Keung Kwok-yuen, a top editor at Hong Kong’s Ming Pao newspaper, has been fired after the Chinese-language outlet published a front page story on the Panama Papers detailing the Hong Kong businessmen and politicians so far named in the leaks. The paper’s editor-in-chief Chong Tien Siong claimed that the firing was to “save resources,” and the paper released a statement citing a “difficult business environment” as the reason for cutting staff. Ming Pao is one of the many outlets collaborating with the International Consortium of Investigative Journalists (ICIJ) to reveal the millions of leaked documents from Panamanian law firm Mossack Fonseca, coverage of which has been tightly controlled in China. The firing has reinvigorated long-running concerns about the erosion of press freedom in semi-autonomous Hong Kong due to pressure from Beijing. The New York Times’ Michael Forsythe and Alan Wong report:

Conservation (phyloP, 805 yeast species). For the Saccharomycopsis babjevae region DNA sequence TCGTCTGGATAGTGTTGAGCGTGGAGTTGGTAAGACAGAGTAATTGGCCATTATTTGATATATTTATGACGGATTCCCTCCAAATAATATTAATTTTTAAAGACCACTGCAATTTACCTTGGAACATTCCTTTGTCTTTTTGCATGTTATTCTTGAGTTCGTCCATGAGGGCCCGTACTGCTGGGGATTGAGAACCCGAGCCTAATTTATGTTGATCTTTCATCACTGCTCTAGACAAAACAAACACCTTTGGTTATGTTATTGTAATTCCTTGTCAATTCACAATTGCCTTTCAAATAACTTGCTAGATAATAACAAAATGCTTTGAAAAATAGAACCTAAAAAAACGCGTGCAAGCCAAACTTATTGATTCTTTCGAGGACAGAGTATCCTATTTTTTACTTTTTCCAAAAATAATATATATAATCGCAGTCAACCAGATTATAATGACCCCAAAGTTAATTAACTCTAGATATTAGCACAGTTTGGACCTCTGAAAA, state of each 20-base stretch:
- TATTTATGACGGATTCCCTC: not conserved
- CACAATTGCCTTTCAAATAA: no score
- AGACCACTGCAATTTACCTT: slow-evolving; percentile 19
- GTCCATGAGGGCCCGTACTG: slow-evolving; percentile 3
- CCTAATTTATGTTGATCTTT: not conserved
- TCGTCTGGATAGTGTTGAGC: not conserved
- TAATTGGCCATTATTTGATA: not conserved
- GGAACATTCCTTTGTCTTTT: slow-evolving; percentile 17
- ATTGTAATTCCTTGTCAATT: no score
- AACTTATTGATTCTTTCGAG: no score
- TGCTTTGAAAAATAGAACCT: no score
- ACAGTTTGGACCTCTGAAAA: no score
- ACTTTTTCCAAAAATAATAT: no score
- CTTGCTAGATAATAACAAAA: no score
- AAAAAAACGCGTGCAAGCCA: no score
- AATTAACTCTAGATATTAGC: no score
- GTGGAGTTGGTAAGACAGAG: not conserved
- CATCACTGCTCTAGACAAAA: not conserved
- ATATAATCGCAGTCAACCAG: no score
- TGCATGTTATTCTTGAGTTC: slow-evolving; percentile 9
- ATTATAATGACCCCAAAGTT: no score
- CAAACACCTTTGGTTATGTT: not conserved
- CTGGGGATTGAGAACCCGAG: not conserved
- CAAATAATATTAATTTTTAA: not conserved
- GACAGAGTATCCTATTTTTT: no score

[…] The paper’s employees, represented by the Ming Pao Staff Association, confronted the chief editor, Chong Tien Siong, in a tense meeting on Wednesday afternoon, asking for a more thorough explanation of why Mr. Keung lost his job, Phyllis Tsang, the chairwoman of the association and a participant in the meeting, said by phone.
Mr. Keung’s firing also set off a round of condemnations from political leaders in Hong Kong. Many say the city’s press freedoms are being steadily eroded by what they see as the growing influence of mainland China. Hong Kong was promised a high degree of autonomy over its affairs as part of an agreement that led to its return to Chinese control in 1997 after more than a century and a half under British rule.
[…] Yuen Chan, a senior lecturer in journalism at the Chinese University of Hong Kong, pointed to Mr. Keung as one of the reasons Ming Pao was able to maintain a large degree of editorial independence.
[…] Ms. Chan and the Ming Pao employees’ association did not assert that Mr. Keung’s firing was because of the publication of the Panama Papers story.
“Nobody has been able to give one smoking gun reason,” she said. [Source]